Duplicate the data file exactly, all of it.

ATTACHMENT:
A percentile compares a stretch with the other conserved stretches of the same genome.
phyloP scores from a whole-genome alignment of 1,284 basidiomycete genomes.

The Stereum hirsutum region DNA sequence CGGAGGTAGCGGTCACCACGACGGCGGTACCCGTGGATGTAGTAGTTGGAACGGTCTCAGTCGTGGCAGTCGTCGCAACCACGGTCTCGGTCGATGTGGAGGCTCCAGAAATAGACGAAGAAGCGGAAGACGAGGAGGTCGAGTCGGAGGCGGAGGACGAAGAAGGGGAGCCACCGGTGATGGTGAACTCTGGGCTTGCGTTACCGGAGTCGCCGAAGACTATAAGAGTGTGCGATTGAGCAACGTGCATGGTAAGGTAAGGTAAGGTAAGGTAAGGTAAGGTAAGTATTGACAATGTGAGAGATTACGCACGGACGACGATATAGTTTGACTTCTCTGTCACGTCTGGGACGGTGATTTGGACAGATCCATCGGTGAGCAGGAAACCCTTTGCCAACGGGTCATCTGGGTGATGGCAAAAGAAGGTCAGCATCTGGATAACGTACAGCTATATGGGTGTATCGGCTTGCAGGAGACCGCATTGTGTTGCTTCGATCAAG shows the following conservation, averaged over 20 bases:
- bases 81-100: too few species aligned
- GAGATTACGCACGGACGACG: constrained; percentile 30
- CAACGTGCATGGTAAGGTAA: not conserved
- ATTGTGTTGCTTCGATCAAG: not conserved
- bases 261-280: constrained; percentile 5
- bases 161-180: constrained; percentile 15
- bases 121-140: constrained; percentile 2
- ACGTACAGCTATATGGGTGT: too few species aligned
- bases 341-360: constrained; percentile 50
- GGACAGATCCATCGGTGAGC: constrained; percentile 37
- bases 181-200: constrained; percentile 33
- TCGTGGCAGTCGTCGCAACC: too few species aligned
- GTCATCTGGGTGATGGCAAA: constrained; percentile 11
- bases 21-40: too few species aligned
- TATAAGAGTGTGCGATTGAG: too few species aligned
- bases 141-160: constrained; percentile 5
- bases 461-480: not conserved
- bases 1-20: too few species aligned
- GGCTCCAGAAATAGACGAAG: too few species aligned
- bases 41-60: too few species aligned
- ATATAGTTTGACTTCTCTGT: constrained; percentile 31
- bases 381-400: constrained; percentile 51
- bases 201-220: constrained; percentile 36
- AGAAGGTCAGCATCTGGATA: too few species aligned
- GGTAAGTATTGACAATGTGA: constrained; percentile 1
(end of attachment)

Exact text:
A percentile compares a stretch with the other conserved stretches of the same genome.
phyloP scores from a whole-genome alignment of 1,284 basidiomycete genomes.

The Stereum hirsutum region DNA sequence CGGAGGTAGCGGTCACCACGACGGCGGTACCCGTGGATGTAGTAGTTGGAACGGTCTCAGTCGTGGCAGTCGTCGCAACCACGGTCTCGGTCGATGTGGAGGCTCCAGAAATAGACGAAGAAGCGGAAGACGAGGAGGTCGAGTCGGAGGCGGAGGACGAAGAAGGGGAGCCACCGGTGATGGTGAACTCTGGGCTTGCGTTACCGGAGTCGCCGAAGACTATAAGAGTGTGCGATTGAGCAACGTGCATGGTAAGGTAAGGTAAGGTAAGGTAAGGTAAGGTAAGTATTGACAATGTGAGAGATTACGCACGGACGACGATATAGTTTGACTTCTCTGTCACGTCTGGGACGGTGATTTGGACAGATCCATCGGTGAGCAGGAAACCCTTTGCCAACGGGTCATCTGGGTGATGGCAAAAGAAGGTCAGCATCTGGATAACGTACAGCTATATGGGTGTATCGGCTTGCAGGAGACCGCATTGTGTTGCTTCGATCAAG shows the following conservation, averaged over 20 bases:
- bases 81-100: too few species aligned
- GAGATTACGCACGGACGACG: constrained; percentile 30
- CAACGTGCATGGTAAGGTAA: not conserved
- ATTGTGTTGCTTCGATCAAG: not conserved
- bases 261-280: constrained; percentile 5
- bases 161-180: constrained; percentile 15
- bases 121-140: constrained; percentile 2
- ACGTACAGCTATATGGGTGT: too few species aligned
- bases 341-360: constrained; percentile 50
- GGACAGATCCATCGGTGAGC: constrained; percentile 37
- bases 181-200: constrained; percentile 33
- TCGTGGCAGTCGTCGCAACC: too few species aligned
- GTCATCTGGGTGATGGCAAA: constrained; percentile 11
- bases 21-40: too few species aligned
- TATAAGAGTGTGCGATTGAG: too few species aligned
- bases 141-160: constrained; percentile 5
- bases 461-480: not conserved
- bases 1-20: too few species aligned
- GGCTCCAGAAATAGACGAAG: too few species aligned
- bases 41-60: too few species aligned
- ATATAGTTTGACTTCTCTGT: constrained; percentile 31
- bases 381-400: constrained; percentile 51
- bases 201-220: constrained; percentile 36
- AGAAGGTCAGCATCTGGATA: too few species aligned
- GGTAAGTATTGACAATGTGA: constrained; percentile 1